Some unique contributions to the art and science of navigation and related technology: Originally, GPS was developed to provide an all-weather, worldwide, continuous navigation system for absolute, three-dimensional, real-time navigation with accuracy in the 10 meter range. But the design intent of the TI 4100 was to achieve the ultimate relative navigation precision using carrier interferometric techniques as well as precise time transfer. Prior to the TI 4100, “pseudorange” was (and continues to be) described in most specifications as the GPS receiver code ranging observable. Very little was published about the carrier ranging receiver observable when the carrier tracking loop is in phase lock or the intrinsic precision time transfer capability of GPS. The TI 4100 was unique in that it did not use counters to synthesize its measurements. Instead, the TI 4100 synthesized its code states and carrier states as natural by-products of its digital code and carrier tracking loops phase states. These were the uncorrected SV transmit times and Doppler induced carrier phases, respectively. The uncorrected SV transmit times were in the form of the prompt replica code phase offset measurements with respect to the GPS start-of-week time epoch. The Doppler induced carrier phase was actually the uncorrected, ambiguous integer count and exact fraction of carrier wavelengths between the antenna phase centers of the SV and the TI 4100. The differential integer ambiguity solution problem was and continues to be the subject of numerous technical papers.
The TI 4100 measured its replica code and carrier states with quantization precisions of 2-32 P-chip and 2-32 cycle, respectively. In other words the quantization noise of the TI 4100 was effectively zero. This and other design attributes helped the TI 4100 to achieve very high GPS receiver accuracy when using relative navigation techniques to remove all common mode errors while contributing minimal GPS receiver error to the end solutions. Primarily because of the availability of these natural raw measurements and the customer’s freedom to modify the way these measurements were incorporated, the TI 4100 was the basis for numerous pioneering advances of ultra-high precision GPS technology using various types of relative navigation and time transfer techniques. The basic principle of operation usually involved positioning with respect to a known and fixed reference location, but there were also precise relative navigation techniques developed using moving reference points. A single TI 4100 could navigate precisely relative to a designated starting point for the time duration that the same four SVs could be tracked. For example, centimeter accuracy hover-hold techniques were demonstrated for helicopter applications. Typically, two TI 4100s were used simultaneously.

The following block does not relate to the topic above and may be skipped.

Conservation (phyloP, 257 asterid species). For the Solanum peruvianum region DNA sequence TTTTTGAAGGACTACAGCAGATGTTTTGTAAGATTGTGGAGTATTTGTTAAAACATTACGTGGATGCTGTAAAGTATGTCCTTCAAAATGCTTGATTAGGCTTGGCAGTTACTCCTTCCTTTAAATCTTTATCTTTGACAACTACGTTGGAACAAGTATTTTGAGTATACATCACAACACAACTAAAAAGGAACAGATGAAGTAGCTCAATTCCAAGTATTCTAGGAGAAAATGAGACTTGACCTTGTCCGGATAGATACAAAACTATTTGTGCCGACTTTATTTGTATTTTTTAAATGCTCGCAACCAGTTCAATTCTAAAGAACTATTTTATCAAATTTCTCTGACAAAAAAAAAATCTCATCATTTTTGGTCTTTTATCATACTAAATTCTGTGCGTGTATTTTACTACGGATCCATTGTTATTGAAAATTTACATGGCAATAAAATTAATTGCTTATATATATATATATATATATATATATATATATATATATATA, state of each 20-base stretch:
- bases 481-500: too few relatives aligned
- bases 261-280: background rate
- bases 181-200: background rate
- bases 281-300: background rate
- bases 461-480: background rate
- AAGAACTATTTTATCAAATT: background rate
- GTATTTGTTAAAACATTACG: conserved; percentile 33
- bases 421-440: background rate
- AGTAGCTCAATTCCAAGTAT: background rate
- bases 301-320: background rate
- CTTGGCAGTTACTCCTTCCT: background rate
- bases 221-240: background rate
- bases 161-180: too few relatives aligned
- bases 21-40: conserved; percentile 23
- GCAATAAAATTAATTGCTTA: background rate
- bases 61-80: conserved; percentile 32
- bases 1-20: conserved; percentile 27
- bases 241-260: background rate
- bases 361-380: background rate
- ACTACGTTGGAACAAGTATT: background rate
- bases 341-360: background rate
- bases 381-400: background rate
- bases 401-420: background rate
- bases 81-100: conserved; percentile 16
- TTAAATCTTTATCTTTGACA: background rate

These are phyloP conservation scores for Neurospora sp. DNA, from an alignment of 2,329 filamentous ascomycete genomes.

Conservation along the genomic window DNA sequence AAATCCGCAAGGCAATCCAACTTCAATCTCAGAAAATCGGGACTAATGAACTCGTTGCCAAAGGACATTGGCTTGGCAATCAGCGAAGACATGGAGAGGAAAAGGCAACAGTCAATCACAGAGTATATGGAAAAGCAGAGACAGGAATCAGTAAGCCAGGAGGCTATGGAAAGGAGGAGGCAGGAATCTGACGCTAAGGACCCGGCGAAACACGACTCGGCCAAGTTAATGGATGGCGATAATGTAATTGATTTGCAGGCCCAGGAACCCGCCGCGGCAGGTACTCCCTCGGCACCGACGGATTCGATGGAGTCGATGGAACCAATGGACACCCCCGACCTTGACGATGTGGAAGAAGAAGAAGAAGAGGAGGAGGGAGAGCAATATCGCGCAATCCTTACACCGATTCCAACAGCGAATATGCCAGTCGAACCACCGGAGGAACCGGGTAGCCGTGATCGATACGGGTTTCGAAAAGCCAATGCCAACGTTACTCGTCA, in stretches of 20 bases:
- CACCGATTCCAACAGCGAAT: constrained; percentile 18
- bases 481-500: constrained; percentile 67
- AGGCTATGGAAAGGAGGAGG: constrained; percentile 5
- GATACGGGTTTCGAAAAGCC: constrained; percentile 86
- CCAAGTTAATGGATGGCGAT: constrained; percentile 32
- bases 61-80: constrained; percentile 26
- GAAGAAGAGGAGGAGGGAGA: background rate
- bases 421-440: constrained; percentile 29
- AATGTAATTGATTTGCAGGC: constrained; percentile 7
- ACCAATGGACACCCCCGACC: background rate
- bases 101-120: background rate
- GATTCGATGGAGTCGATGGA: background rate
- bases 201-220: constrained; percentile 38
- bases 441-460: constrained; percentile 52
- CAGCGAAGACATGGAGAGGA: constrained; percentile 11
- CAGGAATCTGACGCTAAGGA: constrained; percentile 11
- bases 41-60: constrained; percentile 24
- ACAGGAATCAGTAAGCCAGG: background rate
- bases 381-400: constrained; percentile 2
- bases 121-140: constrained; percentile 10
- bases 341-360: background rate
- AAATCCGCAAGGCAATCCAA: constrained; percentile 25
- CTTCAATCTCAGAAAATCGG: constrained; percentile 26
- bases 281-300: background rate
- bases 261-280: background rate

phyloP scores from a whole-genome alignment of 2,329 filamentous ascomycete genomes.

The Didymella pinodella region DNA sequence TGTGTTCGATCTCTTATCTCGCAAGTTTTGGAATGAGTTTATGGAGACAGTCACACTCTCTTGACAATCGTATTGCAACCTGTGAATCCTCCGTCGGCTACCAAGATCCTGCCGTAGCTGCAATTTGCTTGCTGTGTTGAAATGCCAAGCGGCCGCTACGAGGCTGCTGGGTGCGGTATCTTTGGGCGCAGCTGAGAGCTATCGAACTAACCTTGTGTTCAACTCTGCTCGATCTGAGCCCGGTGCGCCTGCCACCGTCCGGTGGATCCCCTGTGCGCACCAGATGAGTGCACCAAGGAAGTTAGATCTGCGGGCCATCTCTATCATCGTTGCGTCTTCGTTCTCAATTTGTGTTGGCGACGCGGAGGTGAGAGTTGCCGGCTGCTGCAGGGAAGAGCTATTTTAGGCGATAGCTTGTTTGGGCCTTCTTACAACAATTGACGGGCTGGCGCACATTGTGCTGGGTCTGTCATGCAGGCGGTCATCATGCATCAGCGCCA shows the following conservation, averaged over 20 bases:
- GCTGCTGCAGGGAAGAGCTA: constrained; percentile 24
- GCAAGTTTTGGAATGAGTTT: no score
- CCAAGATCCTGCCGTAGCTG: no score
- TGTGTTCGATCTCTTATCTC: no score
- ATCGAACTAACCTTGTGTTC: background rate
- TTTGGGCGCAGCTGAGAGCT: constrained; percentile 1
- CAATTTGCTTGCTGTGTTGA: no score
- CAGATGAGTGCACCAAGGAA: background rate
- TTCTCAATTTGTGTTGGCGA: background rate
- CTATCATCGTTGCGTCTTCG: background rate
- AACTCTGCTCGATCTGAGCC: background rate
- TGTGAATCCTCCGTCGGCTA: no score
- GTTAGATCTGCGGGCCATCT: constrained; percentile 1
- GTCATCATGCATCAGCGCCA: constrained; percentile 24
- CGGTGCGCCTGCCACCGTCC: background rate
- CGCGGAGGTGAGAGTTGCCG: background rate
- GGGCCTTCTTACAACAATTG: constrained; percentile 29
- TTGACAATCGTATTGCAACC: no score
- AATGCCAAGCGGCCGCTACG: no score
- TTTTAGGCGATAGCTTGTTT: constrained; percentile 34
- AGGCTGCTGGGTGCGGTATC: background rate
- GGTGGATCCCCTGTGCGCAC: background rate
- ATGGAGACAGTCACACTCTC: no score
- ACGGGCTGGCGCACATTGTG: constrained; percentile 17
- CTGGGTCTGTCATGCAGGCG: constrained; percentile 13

The most remarkable differential GPS technology breakthroughs were achieved by the geodetic versions of the TI 4100 delivered under contract to the National Geodetic Survey (NGS now under the National Oceanic and Atmospheric Administration or NOAA), the U.S. Geological Survey, and the Naval Surface Weapons Center at Dahlgren, VA. The phase-matched conical spiral antennas contained precise indexes on the tripod-mounted preamp bases. In the field, both indexes were pointed toward magnetic north to minimize differential phase center migration. The L1 and L2 phase centers were also inscribed on the antenna radomes. These systems were used in the 1980s and early 1990s with the Block I SVs as the GPS standard for establishing geodetic control. Using the intrinsic accuracy of the TI 4100 two-frequency carrier interferometry measurements, these systems exceeded previous first order geodetic surveying standards. The typical baseline error was less than the width of a stack of 5 dimes (5 mm). Also permitted were very long geodetic baselines whose end-points were previously required to be within optical (line-of-sight) view. Even though the GPS Block I test constellation typically provided only about 2 hours of 4 SV observations, careful field planning provided highly cost-effective first order geodetic surveying.